Some people love photography and they go to online photography communities. Some people love country music and they go to country music communities. A racial/ethnic cultural community is another kind of deeply powerful experience in people's lives and those are places that need watering holes too. I mean there was pushback, but I think people were also at some level understood that real world communities are going to want places to hang out online and that we were trying to really do that in a way that was welcoming.

Ethan Zuckerman:

Of course, part of this was this is pre-Facebook, and of course, when Facebook starts, it doesn't actually want to conquer the whole world. Facebook begins as a network for college students at elite universities, right? It's Harvard and then probably Princeton next and so on and so forth. This notion of here is a service that is open to everyone and we all use the same tools, that's actually not the dominant notion at the time that you're building BlackPlanet. I believe the network sells in 2008. Is that right?

Omar Wasow:

Yep.

Ethan Zuckerman:

At that point, it's the fourth-largest social network on the web. It's a big deal. I mean Facebook has formed then. MySpace is out there. Why was this so successful and why was that the right time to step back from it?

Omar Wasow:

Yeah. I mean, I think it's helpful to just underline a couple of points. For people who've come of age with Facebook as the dominant site or Facebook and Twitter and a couple of others, that this is an era where it's churning. We've got lots of different sites coming and going. You mentioned Tripod and there was one called The Globe that came and went in the early 2000s. Even SixDegrees.com if we want to go way back.

Ethan Zuckerman:

GeoCities, absolutely. Yeah.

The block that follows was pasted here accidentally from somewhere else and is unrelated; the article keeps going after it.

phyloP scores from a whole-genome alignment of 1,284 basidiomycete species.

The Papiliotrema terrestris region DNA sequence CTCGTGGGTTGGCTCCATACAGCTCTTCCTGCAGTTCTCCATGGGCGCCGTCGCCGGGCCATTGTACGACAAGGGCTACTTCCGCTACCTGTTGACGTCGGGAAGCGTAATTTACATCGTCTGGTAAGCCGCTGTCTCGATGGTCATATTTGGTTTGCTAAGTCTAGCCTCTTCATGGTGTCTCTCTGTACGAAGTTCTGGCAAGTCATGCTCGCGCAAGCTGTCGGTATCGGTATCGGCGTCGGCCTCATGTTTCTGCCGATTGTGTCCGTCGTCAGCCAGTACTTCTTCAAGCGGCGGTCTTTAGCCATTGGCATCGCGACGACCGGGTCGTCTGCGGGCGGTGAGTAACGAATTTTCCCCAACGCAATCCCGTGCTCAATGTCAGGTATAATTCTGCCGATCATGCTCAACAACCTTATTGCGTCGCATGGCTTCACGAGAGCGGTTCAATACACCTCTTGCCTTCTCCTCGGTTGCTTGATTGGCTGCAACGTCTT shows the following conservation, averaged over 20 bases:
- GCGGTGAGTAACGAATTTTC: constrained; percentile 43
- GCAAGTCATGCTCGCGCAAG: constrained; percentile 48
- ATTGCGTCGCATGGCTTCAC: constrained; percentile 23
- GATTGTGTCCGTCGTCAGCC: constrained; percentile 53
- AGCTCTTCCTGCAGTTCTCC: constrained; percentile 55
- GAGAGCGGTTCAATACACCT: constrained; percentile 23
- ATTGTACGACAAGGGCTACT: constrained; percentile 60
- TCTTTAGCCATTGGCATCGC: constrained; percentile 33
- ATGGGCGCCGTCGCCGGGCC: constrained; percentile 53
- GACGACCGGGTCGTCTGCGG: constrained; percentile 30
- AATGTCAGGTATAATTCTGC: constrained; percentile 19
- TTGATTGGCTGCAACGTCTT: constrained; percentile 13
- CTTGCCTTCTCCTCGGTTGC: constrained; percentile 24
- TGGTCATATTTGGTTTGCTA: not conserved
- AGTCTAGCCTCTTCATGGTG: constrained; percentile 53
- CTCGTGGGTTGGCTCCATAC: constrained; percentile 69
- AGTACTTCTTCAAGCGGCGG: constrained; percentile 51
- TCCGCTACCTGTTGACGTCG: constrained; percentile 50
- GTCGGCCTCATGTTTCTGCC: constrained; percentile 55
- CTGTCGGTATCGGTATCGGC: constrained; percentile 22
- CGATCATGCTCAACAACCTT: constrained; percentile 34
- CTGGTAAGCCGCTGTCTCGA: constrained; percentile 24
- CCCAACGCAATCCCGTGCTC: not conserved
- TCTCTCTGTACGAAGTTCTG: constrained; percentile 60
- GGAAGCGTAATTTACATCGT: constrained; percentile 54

Omar Wasow:

This is a kind of classic pattern we see on the internet is that there are lots of people experimenting and then there's a kind of convergence to a few dominant players. What happened, so in 2005 I actually went back to graduate school. I felt like in some ways we had done a lot of what I had hoped to do, which is to help get a generation of black folk online, get them excited about these technologies, get them excited about learning HTML to trick out their homepages. The learning curve flattened for me, and so I went back to school.

In 2008, the world, as you noted, was starting to... Facebook was essentially sucking a lot of the air out of the social world. In that period of consolidation, it made sense for BlackPlanet to join a larger company, and so we were acquired by a media company called Radio One that had a focus on serving African-Americans in both radio and television. We became the internet arm of a multimedia-focused company or multichannel-focused company targeting urban/African American audiences.

Ethan Zuckerman:

Interestingly enough, BlackPlanet has sort of rebooted and relaunched. This is a post-George Floyd, like a need for that home base, that base camp that were talking about. Have you been involved at all in the reboot or any thoughts on it?

Omar Wasow:

I haven't been involved in the reboot, but I get asked on Twitter all the time, could we... I mean, I think the thing that's really important that might help, again, going back to this question about what role does a site like BlackPlanet serve and by extension, any sort of niche-focused site, and that is that I think we often think of the internet as being a technology where there's this idea of increasing returns.

So the core idea of increasing returns is that as more people use something, it gets better. That's not true for all technologies, but for a lot of information technologies that's true, where the classic example is like, you're the only one in the world who has an email address, it's not very useful.

Ethan Zuckerman:

Absolutely.

Omar Wasow:

But as more people come online and use email, your email becomes more useful. For a lot of social tools, like I don't know, we can think about eBay. If it's a commercial marketplace, the more buyers there are, the better it is for you as a seller or vice versa. But with niche communities, that actually doesn't entirely work out. There can be decreasing returns because if you have...